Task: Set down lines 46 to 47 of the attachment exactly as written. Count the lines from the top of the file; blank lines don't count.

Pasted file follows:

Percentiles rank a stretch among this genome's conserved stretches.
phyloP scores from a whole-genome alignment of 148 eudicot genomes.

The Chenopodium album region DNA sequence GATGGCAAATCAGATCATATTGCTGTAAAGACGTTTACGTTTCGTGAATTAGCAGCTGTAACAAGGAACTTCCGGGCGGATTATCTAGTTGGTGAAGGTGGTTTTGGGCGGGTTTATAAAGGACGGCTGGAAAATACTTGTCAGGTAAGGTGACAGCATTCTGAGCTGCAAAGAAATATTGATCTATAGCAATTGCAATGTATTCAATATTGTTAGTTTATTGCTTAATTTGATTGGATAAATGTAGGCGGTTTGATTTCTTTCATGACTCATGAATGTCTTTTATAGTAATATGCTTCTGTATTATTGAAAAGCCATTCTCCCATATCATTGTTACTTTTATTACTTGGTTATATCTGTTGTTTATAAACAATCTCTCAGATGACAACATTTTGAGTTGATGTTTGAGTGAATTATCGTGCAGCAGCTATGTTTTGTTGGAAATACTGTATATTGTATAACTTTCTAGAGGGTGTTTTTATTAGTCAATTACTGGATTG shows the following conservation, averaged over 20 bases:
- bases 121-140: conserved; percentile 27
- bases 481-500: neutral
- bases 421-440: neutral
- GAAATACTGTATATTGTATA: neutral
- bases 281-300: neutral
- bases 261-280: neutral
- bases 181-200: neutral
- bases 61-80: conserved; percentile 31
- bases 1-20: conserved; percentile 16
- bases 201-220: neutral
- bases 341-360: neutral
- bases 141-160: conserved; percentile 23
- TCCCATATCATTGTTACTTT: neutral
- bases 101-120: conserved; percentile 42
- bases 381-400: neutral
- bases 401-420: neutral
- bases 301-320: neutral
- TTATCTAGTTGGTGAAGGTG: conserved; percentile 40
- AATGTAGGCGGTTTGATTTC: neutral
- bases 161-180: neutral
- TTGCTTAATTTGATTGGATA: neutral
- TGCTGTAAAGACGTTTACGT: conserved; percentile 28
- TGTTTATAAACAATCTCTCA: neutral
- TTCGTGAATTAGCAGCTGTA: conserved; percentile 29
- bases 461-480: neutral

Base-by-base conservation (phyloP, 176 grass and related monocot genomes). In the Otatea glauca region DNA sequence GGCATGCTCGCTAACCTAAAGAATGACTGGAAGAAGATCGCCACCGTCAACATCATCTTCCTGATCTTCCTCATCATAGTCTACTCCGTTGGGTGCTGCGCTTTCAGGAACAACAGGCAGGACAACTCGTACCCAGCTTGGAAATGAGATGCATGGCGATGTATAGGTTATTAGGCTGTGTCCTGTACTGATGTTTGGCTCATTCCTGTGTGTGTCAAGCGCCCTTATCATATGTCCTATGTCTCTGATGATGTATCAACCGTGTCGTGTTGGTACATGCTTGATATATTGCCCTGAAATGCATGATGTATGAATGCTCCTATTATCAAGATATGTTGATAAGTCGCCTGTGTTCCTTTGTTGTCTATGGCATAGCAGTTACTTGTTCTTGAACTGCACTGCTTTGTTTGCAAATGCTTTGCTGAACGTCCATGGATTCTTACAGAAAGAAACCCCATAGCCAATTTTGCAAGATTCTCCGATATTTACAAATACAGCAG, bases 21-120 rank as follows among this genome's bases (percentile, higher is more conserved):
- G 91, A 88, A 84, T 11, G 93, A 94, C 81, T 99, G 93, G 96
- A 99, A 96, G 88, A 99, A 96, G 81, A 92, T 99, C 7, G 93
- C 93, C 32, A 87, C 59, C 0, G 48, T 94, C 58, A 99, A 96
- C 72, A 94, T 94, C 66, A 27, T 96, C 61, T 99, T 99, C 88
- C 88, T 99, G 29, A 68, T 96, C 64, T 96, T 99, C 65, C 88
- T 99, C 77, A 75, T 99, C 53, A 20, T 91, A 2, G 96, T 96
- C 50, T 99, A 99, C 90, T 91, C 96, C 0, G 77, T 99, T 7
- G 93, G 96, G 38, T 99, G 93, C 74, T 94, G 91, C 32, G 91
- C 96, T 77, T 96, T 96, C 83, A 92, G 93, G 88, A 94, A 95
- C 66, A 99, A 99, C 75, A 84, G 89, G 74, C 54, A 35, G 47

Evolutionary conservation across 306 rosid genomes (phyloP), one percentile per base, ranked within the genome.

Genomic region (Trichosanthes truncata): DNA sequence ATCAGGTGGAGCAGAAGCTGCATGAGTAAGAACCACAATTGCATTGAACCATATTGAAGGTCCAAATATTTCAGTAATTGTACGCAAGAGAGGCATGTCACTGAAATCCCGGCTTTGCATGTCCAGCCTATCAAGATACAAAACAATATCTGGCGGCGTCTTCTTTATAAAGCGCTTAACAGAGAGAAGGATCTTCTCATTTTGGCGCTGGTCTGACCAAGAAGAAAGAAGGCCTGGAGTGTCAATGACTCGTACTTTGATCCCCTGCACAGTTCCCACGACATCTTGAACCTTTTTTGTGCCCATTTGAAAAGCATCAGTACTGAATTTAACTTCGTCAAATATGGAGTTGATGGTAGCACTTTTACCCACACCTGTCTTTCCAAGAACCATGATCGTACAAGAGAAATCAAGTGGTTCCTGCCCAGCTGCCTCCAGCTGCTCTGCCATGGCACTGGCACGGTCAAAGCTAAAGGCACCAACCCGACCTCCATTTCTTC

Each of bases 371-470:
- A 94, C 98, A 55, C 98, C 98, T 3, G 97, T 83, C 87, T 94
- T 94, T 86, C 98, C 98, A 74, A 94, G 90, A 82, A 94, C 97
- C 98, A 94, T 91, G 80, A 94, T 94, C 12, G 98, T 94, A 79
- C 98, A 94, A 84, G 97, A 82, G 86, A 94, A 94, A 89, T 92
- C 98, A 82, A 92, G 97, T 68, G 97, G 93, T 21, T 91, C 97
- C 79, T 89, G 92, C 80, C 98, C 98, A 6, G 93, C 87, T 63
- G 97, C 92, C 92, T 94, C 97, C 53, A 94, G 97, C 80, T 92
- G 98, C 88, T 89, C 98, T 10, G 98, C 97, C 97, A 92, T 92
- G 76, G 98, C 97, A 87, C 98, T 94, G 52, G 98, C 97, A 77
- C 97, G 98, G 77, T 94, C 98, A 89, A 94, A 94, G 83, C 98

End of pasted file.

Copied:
- C 98, A 94, A 84, G 97, A 82, G 86, A 94, A 94, A 89, T 92
- C 98, A 82, A 92, G 97, T 68, G 97, G 93, T 21, T 91, C 97